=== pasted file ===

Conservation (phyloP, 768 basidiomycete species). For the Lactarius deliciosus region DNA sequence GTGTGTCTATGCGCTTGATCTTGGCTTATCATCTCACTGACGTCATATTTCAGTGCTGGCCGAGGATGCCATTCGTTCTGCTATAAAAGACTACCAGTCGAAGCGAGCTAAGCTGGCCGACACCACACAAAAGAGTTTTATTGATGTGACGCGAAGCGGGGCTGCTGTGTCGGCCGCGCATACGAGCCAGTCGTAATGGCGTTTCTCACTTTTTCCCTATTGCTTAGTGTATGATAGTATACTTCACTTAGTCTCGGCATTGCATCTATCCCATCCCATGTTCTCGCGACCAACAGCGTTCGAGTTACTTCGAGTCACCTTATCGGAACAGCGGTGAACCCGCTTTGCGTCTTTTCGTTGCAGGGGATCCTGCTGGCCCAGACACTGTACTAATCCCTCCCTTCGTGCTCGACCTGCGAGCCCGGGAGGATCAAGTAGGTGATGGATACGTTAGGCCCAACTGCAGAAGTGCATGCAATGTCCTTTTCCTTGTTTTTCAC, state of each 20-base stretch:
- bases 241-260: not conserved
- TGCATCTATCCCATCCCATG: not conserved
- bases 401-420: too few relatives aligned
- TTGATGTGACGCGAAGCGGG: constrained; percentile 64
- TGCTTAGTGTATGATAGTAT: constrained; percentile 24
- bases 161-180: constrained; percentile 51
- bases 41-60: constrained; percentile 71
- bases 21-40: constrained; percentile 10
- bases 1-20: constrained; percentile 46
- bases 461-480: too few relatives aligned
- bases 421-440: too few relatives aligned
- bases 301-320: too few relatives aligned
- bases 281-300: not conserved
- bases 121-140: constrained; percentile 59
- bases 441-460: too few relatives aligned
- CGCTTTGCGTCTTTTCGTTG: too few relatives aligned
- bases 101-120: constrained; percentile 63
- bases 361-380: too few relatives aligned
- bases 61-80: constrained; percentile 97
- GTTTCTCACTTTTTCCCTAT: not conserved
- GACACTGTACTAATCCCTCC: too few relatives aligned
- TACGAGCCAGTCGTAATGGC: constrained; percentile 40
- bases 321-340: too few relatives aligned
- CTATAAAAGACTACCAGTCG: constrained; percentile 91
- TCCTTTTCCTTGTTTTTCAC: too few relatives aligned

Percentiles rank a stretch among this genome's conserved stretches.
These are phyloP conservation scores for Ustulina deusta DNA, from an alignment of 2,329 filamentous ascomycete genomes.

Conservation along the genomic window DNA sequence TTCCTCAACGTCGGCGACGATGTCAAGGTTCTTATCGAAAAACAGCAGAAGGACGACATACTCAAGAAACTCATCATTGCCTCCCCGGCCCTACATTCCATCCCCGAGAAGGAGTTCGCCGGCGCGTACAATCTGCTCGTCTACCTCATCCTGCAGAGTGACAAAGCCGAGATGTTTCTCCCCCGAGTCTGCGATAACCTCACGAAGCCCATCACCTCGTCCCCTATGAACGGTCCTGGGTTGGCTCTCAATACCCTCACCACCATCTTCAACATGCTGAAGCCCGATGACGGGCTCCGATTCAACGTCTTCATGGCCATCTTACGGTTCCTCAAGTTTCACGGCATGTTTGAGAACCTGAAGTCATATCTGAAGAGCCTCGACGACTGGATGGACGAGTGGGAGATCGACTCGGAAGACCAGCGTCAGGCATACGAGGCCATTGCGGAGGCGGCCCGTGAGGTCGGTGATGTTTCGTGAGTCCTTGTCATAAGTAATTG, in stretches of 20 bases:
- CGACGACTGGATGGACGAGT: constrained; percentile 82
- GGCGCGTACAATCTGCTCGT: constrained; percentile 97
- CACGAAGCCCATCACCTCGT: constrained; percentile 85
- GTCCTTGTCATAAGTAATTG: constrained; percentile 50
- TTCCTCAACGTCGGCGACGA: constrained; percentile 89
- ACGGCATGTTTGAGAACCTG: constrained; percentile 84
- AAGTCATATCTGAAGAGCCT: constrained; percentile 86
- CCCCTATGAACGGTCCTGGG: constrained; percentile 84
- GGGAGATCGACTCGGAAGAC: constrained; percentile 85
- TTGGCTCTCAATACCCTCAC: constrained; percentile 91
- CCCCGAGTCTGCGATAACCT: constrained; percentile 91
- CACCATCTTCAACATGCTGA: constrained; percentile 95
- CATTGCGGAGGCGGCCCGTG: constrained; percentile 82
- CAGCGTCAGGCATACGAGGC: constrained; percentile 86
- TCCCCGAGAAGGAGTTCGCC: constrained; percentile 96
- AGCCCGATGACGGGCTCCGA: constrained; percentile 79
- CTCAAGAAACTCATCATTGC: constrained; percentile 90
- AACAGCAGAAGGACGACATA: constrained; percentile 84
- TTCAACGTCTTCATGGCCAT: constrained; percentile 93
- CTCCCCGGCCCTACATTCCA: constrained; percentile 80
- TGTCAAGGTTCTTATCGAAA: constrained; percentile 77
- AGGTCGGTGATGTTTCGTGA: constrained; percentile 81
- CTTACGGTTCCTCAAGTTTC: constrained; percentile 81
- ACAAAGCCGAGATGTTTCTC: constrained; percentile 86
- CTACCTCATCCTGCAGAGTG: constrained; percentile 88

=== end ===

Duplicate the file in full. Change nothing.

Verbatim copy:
Conservation (phyloP, 768 basidiomycete species). For the Lactarius deliciosus region DNA sequence GTGTGTCTATGCGCTTGATCTTGGCTTATCATCTCACTGACGTCATATTTCAGTGCTGGCCGAGGATGCCATTCGTTCTGCTATAAAAGACTACCAGTCGAAGCGAGCTAAGCTGGCCGACACCACACAAAAGAGTTTTATTGATGTGACGCGAAGCGGGGCTGCTGTGTCGGCCGCGCATACGAGCCAGTCGTAATGGCGTTTCTCACTTTTTCCCTATTGCTTAGTGTATGATAGTATACTTCACTTAGTCTCGGCATTGCATCTATCCCATCCCATGTTCTCGCGACCAACAGCGTTCGAGTTACTTCGAGTCACCTTATCGGAACAGCGGTGAACCCGCTTTGCGTCTTTTCGTTGCAGGGGATCCTGCTGGCCCAGACACTGTACTAATCCCTCCCTTCGTGCTCGACCTGCGAGCCCGGGAGGATCAAGTAGGTGATGGATACGTTAGGCCCAACTGCAGAAGTGCATGCAATGTCCTTTTCCTTGTTTTTCAC, state of each 20-base stretch:
- bases 241-260: not conserved
- TGCATCTATCCCATCCCATG: not conserved
- bases 401-420: too few relatives aligned
- TTGATGTGACGCGAAGCGGG: constrained; percentile 64
- TGCTTAGTGTATGATAGTAT: constrained; percentile 24
- bases 161-180: constrained; percentile 51
- bases 41-60: constrained; percentile 71
- bases 21-40: constrained; percentile 10
- bases 1-20: constrained; percentile 46
- bases 461-480: too few relatives aligned
- bases 421-440: too few relatives aligned
- bases 301-320: too few relatives aligned
- bases 281-300: not conserved
- bases 121-140: constrained; percentile 59
- bases 441-460: too few relatives aligned
- CGCTTTGCGTCTTTTCGTTG: too few relatives aligned
- bases 101-120: constrained; percentile 63
- bases 361-380: too few relatives aligned
- bases 61-80: constrained; percentile 97
- GTTTCTCACTTTTTCCCTAT: not conserved
- GACACTGTACTAATCCCTCC: too few relatives aligned
- TACGAGCCAGTCGTAATGGC: constrained; percentile 40
- bases 321-340: too few relatives aligned
- CTATAAAAGACTACCAGTCG: constrained; percentile 91
- TCCTTTTCCTTGTTTTTCAC: too few relatives aligned

Percentiles rank a stretch among this genome's conserved stretches.
These are phyloP conservation scores for Ustulina deusta DNA, from an alignment of 2,329 filamentous ascomycete genomes.

Conservation along the genomic window DNA sequence TTCCTCAACGTCGGCGACGATGTCAAGGTTCTTATCGAAAAACAGCAGAAGGACGACATACTCAAGAAACTCATCATTGCCTCCCCGGCCCTACATTCCATCCCCGAGAAGGAGTTCGCCGGCGCGTACAATCTGCTCGTCTACCTCATCCTGCAGAGTGACAAAGCCGAGATGTTTCTCCCCCGAGTCTGCGATAACCTCACGAAGCCCATCACCTCGTCCCCTATGAACGGTCCTGGGTTGGCTCTCAATACCCTCACCACCATCTTCAACATGCTGAAGCCCGATGACGGGCTCCGATTCAACGTCTTCATGGCCATCTTACGGTTCCTCAAGTTTCACGGCATGTTTGAGAACCTGAAGTCATATCTGAAGAGCCTCGACGACTGGATGGACGAGTGGGAGATCGACTCGGAAGACCAGCGTCAGGCATACGAGGCCATTGCGGAGGCGGCCCGTGAGGTCGGTGATGTTTCGTGAGTCCTTGTCATAAGTAATTG, in stretches of 20 bases:
- CGACGACTGGATGGACGAGT: constrained; percentile 82
- GGCGCGTACAATCTGCTCGT: constrained; percentile 97
- CACGAAGCCCATCACCTCGT: constrained; percentile 85
- GTCCTTGTCATAAGTAATTG: constrained; percentile 50
- TTCCTCAACGTCGGCGACGA: constrained; percentile 89
- ACGGCATGTTTGAGAACCTG: constrained; percentile 84
- AAGTCATATCTGAAGAGCCT: constrained; percentile 86
- CCCCTATGAACGGTCCTGGG: constrained; percentile 84
- GGGAGATCGACTCGGAAGAC: constrained; percentile 85
- TTGGCTCTCAATACCCTCAC: constrained; percentile 91
- CCCCGAGTCTGCGATAACCT: constrained; percentile 91
- CACCATCTTCAACATGCTGA: constrained; percentile 95
- CATTGCGGAGGCGGCCCGTG: constrained; percentile 82
- CAGCGTCAGGCATACGAGGC: constrained; percentile 86
- TCCCCGAGAAGGAGTTCGCC: constrained; percentile 96
- AGCCCGATGACGGGCTCCGA: constrained; percentile 79
- CTCAAGAAACTCATCATTGC: constrained; percentile 90
- AACAGCAGAAGGACGACATA: constrained; percentile 84
- TTCAACGTCTTCATGGCCAT: constrained; percentile 93
- CTCCCCGGCCCTACATTCCA: constrained; percentile 80
- TGTCAAGGTTCTTATCGAAA: constrained; percentile 77
- AGGTCGGTGATGTTTCGTGA: constrained; percentile 81
- CTTACGGTTCCTCAAGTTTC: constrained; percentile 81
- ACAAAGCCGAGATGTTTCTC: constrained; percentile 86
- CTACCTCATCCTGCAGAGTG: constrained; percentile 88